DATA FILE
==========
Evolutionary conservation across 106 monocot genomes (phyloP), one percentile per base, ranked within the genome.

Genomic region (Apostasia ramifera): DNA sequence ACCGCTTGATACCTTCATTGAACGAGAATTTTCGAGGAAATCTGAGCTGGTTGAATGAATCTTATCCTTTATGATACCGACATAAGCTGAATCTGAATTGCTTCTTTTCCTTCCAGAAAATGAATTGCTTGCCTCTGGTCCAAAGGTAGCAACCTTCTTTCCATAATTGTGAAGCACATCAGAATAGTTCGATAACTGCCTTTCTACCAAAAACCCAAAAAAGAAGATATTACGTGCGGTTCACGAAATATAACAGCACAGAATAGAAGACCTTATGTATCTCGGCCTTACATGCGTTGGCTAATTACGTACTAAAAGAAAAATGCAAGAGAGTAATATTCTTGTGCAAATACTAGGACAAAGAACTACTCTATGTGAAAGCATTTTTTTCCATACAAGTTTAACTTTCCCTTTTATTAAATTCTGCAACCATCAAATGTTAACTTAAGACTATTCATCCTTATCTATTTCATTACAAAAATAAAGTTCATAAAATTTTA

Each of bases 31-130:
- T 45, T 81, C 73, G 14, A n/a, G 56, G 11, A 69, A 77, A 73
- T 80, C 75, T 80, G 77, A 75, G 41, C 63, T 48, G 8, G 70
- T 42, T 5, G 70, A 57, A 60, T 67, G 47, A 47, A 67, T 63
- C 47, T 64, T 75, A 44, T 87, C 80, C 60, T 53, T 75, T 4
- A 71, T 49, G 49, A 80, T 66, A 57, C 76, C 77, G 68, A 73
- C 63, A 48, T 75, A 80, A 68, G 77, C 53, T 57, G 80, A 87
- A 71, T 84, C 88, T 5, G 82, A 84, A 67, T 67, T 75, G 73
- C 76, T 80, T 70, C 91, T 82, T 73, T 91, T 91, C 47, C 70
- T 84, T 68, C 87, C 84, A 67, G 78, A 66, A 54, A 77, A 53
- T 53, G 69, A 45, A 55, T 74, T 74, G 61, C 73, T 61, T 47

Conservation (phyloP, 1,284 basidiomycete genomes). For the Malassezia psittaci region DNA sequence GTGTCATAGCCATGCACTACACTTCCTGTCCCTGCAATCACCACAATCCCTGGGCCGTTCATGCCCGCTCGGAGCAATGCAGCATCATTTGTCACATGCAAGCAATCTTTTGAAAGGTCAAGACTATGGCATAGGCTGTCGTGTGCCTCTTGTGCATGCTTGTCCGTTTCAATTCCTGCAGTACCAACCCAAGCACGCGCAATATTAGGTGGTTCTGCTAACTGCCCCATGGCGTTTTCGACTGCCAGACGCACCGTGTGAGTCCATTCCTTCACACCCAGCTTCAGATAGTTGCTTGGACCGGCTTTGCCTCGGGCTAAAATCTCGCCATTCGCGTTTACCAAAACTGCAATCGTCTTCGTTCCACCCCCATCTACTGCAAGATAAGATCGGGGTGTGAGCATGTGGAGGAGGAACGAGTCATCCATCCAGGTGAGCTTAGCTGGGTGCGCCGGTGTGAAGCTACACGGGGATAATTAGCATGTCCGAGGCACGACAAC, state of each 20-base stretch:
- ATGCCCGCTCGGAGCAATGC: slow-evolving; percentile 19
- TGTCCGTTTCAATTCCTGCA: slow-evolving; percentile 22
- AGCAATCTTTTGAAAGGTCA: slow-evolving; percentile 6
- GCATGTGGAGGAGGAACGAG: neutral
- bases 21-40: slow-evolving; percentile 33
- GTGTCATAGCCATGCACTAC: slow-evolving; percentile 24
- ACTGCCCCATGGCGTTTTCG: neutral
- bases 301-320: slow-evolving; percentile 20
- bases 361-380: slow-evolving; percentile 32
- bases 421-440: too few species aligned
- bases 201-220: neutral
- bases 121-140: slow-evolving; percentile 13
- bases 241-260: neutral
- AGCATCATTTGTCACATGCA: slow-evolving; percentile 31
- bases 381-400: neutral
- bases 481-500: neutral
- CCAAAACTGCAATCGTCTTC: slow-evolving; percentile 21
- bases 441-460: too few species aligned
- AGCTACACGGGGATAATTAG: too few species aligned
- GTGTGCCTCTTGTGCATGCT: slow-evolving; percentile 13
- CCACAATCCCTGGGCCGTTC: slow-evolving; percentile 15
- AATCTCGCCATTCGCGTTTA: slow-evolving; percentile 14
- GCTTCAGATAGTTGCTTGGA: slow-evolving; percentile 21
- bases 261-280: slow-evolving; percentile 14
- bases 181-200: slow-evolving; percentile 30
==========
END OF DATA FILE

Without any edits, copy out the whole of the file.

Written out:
Evolutionary conservation across 106 monocot genomes (phyloP), one percentile per base, ranked within the genome.

Genomic region (Apostasia ramifera): DNA sequence ACCGCTTGATACCTTCATTGAACGAGAATTTTCGAGGAAATCTGAGCTGGTTGAATGAATCTTATCCTTTATGATACCGACATAAGCTGAATCTGAATTGCTTCTTTTCCTTCCAGAAAATGAATTGCTTGCCTCTGGTCCAAAGGTAGCAACCTTCTTTCCATAATTGTGAAGCACATCAGAATAGTTCGATAACTGCCTTTCTACCAAAAACCCAAAAAAGAAGATATTACGTGCGGTTCACGAAATATAACAGCACAGAATAGAAGACCTTATGTATCTCGGCCTTACATGCGTTGGCTAATTACGTACTAAAAGAAAAATGCAAGAGAGTAATATTCTTGTGCAAATACTAGGACAAAGAACTACTCTATGTGAAAGCATTTTTTTCCATACAAGTTTAACTTTCCCTTTTATTAAATTCTGCAACCATCAAATGTTAACTTAAGACTATTCATCCTTATCTATTTCATTACAAAAATAAAGTTCATAAAATTTTA

Each of bases 31-130:
- T 45, T 81, C 73, G 14, A n/a, G 56, G 11, A 69, A 77, A 73
- T 80, C 75, T 80, G 77, A 75, G 41, C 63, T 48, G 8, G 70
- T 42, T 5, G 70, A 57, A 60, T 67, G 47, A 47, A 67, T 63
- C 47, T 64, T 75, A 44, T 87, C 80, C 60, T 53, T 75, T 4
- A 71, T 49, G 49, A 80, T 66, A 57, C 76, C 77, G 68, A 73
- C 63, A 48, T 75, A 80, A 68, G 77, C 53, T 57, G 80, A 87
- A 71, T 84, C 88, T 5, G 82, A 84, A 67, T 67, T 75, G 73
- C 76, T 80, T 70, C 91, T 82, T 73, T 91, T 91, C 47, C 70
- T 84, T 68, C 87, C 84, A 67, G 78, A 66, A 54, A 77, A 53
- T 53, G 69, A 45, A 55, T 74, T 74, G 61, C 73, T 61, T 47

Conservation (phyloP, 1,284 basidiomycete genomes). For the Malassezia psittaci region DNA sequence GTGTCATAGCCATGCACTACACTTCCTGTCCCTGCAATCACCACAATCCCTGGGCCGTTCATGCCCGCTCGGAGCAATGCAGCATCATTTGTCACATGCAAGCAATCTTTTGAAAGGTCAAGACTATGGCATAGGCTGTCGTGTGCCTCTTGTGCATGCTTGTCCGTTTCAATTCCTGCAGTACCAACCCAAGCACGCGCAATATTAGGTGGTTCTGCTAACTGCCCCATGGCGTTTTCGACTGCCAGACGCACCGTGTGAGTCCATTCCTTCACACCCAGCTTCAGATAGTTGCTTGGACCGGCTTTGCCTCGGGCTAAAATCTCGCCATTCGCGTTTACCAAAACTGCAATCGTCTTCGTTCCACCCCCATCTACTGCAAGATAAGATCGGGGTGTGAGCATGTGGAGGAGGAACGAGTCATCCATCCAGGTGAGCTTAGCTGGGTGCGCCGGTGTGAAGCTACACGGGGATAATTAGCATGTCCGAGGCACGACAAC, state of each 20-base stretch:
- ATGCCCGCTCGGAGCAATGC: slow-evolving; percentile 19
- TGTCCGTTTCAATTCCTGCA: slow-evolving; percentile 22
- AGCAATCTTTTGAAAGGTCA: slow-evolving; percentile 6
- GCATGTGGAGGAGGAACGAG: neutral
- bases 21-40: slow-evolving; percentile 33
- GTGTCATAGCCATGCACTAC: slow-evolving; percentile 24
- ACTGCCCCATGGCGTTTTCG: neutral
- bases 301-320: slow-evolving; percentile 20
- bases 361-380: slow-evolving; percentile 32
- bases 421-440: too few species aligned
- bases 201-220: neutral
- bases 121-140: slow-evolving; percentile 13
- bases 241-260: neutral
- AGCATCATTTGTCACATGCA: slow-evolving; percentile 31
- bases 381-400: neutral
- bases 481-500: neutral
- CCAAAACTGCAATCGTCTTC: slow-evolving; percentile 21
- bases 441-460: too few species aligned
- AGCTACACGGGGATAATTAG: too few species aligned
- GTGTGCCTCTTGTGCATGCT: slow-evolving; percentile 13
- CCACAATCCCTGGGCCGTTC: slow-evolving; percentile 15
- AATCTCGCCATTCGCGTTTA: slow-evolving; percentile 14
- GCTTCAGATAGTTGCTTGGA: slow-evolving; percentile 21
- bases 261-280: slow-evolving; percentile 14
- bases 181-200: slow-evolving; percentile 30